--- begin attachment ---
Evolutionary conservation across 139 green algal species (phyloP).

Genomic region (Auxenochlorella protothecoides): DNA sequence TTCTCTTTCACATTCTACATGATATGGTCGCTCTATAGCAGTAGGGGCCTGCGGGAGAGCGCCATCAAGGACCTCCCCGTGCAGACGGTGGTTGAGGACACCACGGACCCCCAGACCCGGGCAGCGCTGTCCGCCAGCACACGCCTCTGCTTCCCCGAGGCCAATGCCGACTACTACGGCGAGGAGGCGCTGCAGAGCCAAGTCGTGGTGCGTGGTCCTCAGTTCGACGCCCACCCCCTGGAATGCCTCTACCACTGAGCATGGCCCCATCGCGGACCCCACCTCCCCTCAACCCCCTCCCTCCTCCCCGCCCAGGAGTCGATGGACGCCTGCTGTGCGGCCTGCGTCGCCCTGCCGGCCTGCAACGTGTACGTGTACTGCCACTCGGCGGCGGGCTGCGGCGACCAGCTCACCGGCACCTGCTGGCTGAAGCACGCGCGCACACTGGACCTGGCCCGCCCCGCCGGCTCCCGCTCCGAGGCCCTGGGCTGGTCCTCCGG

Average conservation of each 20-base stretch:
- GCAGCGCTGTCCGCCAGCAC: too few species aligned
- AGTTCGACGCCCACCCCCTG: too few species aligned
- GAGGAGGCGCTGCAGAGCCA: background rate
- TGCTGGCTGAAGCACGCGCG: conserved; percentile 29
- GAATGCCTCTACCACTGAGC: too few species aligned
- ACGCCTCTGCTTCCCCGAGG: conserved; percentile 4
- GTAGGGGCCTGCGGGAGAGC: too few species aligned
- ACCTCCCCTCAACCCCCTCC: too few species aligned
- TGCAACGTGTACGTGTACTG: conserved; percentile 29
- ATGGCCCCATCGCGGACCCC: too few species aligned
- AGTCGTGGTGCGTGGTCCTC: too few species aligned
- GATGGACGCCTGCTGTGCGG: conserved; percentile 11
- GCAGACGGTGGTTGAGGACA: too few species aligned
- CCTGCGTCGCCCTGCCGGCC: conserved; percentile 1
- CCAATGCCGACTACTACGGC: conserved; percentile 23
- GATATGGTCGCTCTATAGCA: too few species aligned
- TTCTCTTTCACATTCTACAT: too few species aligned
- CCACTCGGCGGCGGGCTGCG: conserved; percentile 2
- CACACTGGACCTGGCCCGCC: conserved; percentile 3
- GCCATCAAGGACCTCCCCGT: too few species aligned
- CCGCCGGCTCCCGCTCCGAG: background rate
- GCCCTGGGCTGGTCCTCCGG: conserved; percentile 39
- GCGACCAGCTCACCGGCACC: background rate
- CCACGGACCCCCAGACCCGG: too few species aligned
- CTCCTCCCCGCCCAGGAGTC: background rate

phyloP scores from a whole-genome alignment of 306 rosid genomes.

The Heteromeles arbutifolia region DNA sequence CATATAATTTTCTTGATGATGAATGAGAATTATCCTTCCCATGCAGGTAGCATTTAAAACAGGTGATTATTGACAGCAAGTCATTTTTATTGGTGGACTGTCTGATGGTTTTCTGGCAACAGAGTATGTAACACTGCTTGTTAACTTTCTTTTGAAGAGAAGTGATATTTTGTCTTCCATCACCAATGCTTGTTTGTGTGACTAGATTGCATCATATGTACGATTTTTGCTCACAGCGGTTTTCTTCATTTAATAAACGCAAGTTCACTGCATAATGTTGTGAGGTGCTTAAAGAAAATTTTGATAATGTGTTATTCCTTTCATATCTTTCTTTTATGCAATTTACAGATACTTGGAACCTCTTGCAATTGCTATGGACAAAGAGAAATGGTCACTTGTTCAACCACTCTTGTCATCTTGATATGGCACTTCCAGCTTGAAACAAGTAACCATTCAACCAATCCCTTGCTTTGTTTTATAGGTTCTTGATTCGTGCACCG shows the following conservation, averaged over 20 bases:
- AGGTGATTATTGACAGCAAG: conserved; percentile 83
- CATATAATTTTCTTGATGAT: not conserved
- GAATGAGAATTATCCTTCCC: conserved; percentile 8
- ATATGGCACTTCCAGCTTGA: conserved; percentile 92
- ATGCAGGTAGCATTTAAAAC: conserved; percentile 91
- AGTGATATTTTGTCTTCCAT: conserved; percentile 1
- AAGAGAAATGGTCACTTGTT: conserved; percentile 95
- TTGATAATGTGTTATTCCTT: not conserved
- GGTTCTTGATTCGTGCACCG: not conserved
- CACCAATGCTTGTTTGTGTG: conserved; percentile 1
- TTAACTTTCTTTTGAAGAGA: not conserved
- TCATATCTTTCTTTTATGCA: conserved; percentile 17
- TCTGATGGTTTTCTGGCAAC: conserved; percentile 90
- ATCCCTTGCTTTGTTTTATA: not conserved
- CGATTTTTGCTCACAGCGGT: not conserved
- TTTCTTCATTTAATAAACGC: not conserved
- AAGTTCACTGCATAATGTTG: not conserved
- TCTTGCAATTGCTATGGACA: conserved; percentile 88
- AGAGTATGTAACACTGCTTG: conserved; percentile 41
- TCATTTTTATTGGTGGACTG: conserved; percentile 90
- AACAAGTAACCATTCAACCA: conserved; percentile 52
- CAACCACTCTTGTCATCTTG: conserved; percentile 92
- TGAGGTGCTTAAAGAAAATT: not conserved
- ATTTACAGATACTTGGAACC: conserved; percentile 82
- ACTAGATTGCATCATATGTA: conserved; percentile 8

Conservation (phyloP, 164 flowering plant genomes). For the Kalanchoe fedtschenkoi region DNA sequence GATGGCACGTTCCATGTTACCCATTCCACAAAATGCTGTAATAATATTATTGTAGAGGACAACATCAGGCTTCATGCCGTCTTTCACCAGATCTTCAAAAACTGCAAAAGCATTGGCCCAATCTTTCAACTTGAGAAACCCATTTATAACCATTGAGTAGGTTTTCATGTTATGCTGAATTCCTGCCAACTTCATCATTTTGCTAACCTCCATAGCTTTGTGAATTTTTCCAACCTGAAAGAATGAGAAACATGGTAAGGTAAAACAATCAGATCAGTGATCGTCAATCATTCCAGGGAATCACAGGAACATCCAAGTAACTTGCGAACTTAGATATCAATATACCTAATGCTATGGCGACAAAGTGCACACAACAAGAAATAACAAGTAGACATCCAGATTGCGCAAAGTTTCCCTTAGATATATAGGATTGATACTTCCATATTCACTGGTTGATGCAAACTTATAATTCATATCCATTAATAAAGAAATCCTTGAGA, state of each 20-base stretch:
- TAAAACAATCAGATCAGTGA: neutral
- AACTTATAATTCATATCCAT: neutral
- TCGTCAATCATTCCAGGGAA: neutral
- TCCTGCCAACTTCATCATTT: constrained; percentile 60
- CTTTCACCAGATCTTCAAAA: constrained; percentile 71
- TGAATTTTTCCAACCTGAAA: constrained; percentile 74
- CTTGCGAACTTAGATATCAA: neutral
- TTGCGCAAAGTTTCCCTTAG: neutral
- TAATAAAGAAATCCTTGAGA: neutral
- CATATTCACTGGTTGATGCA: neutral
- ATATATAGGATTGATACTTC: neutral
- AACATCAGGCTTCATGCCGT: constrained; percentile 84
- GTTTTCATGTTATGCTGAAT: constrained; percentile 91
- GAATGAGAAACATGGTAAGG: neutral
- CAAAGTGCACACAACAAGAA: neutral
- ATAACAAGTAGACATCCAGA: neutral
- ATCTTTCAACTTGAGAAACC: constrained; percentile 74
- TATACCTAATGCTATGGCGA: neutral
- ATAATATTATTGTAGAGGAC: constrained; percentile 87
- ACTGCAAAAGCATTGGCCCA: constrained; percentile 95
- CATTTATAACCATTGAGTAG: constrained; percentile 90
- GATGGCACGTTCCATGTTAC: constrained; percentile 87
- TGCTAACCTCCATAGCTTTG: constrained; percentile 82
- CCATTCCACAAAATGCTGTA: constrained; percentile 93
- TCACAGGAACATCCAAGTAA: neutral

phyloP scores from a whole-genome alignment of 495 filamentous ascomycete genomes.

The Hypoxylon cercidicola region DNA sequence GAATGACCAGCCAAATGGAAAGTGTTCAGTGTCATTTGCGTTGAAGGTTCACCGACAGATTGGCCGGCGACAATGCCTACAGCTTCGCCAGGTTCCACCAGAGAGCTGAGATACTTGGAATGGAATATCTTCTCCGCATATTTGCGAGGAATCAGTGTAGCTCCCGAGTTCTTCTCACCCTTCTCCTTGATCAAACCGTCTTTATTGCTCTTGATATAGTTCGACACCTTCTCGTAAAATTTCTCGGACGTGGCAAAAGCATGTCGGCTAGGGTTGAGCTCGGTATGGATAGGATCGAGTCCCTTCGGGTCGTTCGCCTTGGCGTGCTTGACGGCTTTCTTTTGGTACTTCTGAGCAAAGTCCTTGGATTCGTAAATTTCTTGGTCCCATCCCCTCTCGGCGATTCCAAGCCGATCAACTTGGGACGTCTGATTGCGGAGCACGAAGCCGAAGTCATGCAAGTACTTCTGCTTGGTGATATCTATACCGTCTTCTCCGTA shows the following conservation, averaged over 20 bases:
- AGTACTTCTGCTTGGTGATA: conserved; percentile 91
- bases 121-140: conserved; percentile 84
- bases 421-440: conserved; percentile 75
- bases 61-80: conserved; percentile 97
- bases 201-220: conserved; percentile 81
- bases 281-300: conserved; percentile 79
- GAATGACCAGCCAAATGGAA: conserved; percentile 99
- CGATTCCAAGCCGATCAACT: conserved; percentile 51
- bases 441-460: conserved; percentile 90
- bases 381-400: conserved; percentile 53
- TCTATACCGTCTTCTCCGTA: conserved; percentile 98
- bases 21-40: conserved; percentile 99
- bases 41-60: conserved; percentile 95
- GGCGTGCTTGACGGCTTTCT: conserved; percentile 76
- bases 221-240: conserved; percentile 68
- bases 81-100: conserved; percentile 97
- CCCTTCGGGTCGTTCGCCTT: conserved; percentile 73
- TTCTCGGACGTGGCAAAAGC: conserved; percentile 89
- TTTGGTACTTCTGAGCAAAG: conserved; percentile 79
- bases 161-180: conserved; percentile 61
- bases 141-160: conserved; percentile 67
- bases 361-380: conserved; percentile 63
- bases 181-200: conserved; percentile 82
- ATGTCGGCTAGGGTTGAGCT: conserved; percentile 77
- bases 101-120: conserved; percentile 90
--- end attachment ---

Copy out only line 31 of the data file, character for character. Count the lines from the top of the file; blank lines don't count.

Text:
- AGGTGATTATTGACAGCAAG: conserved; percentile 83